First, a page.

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The Worst Breakups in Literature, Ranked

The Worst Breakups in Literature, Ranked

Warner Bros.

Look, no one likes to read books about people breaking up with each other with grace and maturity. We like to read books where people take a loving, stable relationship and burn it to the ground. That’s why most fictional breakups are the literary equivalent of a train going off a cliff while it’s also on fire—not because it’s realistic, necessarily, but because it’s more fun that way. Here are some of those breakups, ranked from “yikes” to “I can’t believe I had to read this catastrophe with my own eyeballs.”

Ron and Lavender in Harry Potter and the Half-Blood Prince
About midway through the book, Ron starts dating Lavender, on purpose. He then realizes he wants to stop dating her, but he doesn’t have the guts to end things. It’s Harry who has get the ball rolling. This is pathetic on Ron’s part but also sort of understandable, and it’s not like anyone died, so as far as I’m concerned things could certainly be worse.

Bingley and Jane in Pride and Prejudice
Bingley leaves Netherfield (and Jane) without so much as a “see ya,” which is just 19th-century ghosting. If you have ever been ghosted, you know that it is unpleasant, especially when you’re an unmarried woman in the Regency era and your family’s estate is entailed to a male heir.

Bella and Edward in New Moon
Is this a safe space? Can I quibble about this long-forgotten hot mess of prose for a second? In New Moon, Edward no longer wants to be dating Bella, which is unfortunate, given that he’s doing exactly that. So, like anyone sensible, he leads her out into the woods, breaks up with her, and leaves her there. To his credit, they aren’t far from her house. It’s not his fault she tries to run after him like a moron. Still, Bella goes missing for a few hours, all because Edward couldn’t be bothered to break up with her in a Starbucks like a normal person. (I’m not even going to get into their actual conversation, because if I do I’ll start talking about plot holes and sparkles and Alice, and then we’ll be here all day.)

Hamlet and Ophelia in Hamlet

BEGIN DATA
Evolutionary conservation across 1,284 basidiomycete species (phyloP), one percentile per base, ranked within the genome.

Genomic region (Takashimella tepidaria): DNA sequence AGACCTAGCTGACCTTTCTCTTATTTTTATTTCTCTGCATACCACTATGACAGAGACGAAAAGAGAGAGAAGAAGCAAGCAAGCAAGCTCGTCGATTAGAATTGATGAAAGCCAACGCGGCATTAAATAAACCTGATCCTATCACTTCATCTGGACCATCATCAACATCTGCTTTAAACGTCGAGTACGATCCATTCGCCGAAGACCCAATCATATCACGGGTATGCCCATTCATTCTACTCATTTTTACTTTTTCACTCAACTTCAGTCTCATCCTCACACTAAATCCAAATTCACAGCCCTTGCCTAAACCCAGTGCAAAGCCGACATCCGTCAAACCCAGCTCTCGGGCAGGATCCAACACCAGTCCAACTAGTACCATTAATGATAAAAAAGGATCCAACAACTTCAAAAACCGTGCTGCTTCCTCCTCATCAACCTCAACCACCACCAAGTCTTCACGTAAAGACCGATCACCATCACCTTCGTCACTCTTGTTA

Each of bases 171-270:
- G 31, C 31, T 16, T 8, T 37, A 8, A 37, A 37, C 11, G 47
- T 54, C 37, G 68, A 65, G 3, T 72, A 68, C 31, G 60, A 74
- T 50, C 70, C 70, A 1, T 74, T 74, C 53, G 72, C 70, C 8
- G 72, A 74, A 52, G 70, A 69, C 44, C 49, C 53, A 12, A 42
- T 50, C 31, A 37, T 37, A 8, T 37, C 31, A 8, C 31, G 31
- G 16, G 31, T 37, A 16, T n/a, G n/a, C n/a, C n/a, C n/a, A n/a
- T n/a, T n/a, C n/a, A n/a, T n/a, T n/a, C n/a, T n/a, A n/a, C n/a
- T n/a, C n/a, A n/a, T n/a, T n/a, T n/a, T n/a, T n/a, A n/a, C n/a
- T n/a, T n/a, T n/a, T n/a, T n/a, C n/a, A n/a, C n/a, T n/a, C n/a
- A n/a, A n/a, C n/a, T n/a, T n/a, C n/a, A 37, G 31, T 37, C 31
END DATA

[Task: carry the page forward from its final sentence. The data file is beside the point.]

Okay, now it’s heating up. We all like to THINK we’d handle a breakup better than this, but when one of you is a regular person and one of you is a lunatic who is also plotting a murder, things tend to get dicey. They just do. Ophelia tries to let Hamlet down easy, and Hamlet’s response is to blurt out “I NEVER LOVED YOU ANYWAY,” which is the relationship equivalent of “YOU CAN’T FIRE ME, I QUIT.”

Hero and Claudio in Much Ado About Nothing
I think we can all agree that one of the worst places to break up with someone is “at the altar.” One of the worst reasons to initiate said breakup is “based on an unfounded accusation.” In Much Ado About Nothing, Claudio receives word that his bride-to-be, Hero, has been unfaithful. In Shakespeare’s day, the correct response to “your betrothed is cheating on you, don’t ask how I know” was apparently “HOW SOON CAN I SHAME HER IN A PUBLIC SETTING?” So Claudio humiliates Hero and she fakes her own death, but this is a comedy, so everything works out just fine. (Eventually.)

Abigail and John Proctor in The Crucible
Now, when John Proctor cheated on his wife with Abigail Williams before the events of the play, got caught, and ended the affair, he probably thought the worst that could happen was that he’d feel terrible about it later. He probably did not think this whole thing would end with half the town being accused of witchcraft and sentenced to die, but, you know, sometimes that happens.

Medea and Jason in Medea
Every single one of us is going to go through a breakup at one point or another, and it’s going to be rough. Rest assured, however, that it will never be THIS rough. In the Euripedes play, Jason dumps Medea in favor of the Greek princess Glauce. Medea, well, she takes it somewhat badly. Rather than just, I don’t know, blocking him on Facebook or something, Medea decides to deal with the pain of losing Jason by murdering people. I don’t want to hear about your ex dumping you on your birthday or throwing your stuff out the window, because neither of those things holds a candle to “MY EX MURDERED OUR CHILDREN OUT OF SPITE AND THEN POISONED MY NEW WIFE.”

Topics: Books
Tags: harry potter, twilight, breakups, books we love, hamlet, pride and prejudice, the crucible, classic literature, funny lists, characters we love, much ado about nothing, rankings, breakups in literature, medea, 19th-century ghosting

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In real life, she goes by the name Courtney Gorter. This is a closely guarded secret, and you're the only one who knows about it, so be cool. You can follow her on Twitter or check out her website if you want, but it's just going to be a lot of complaining.

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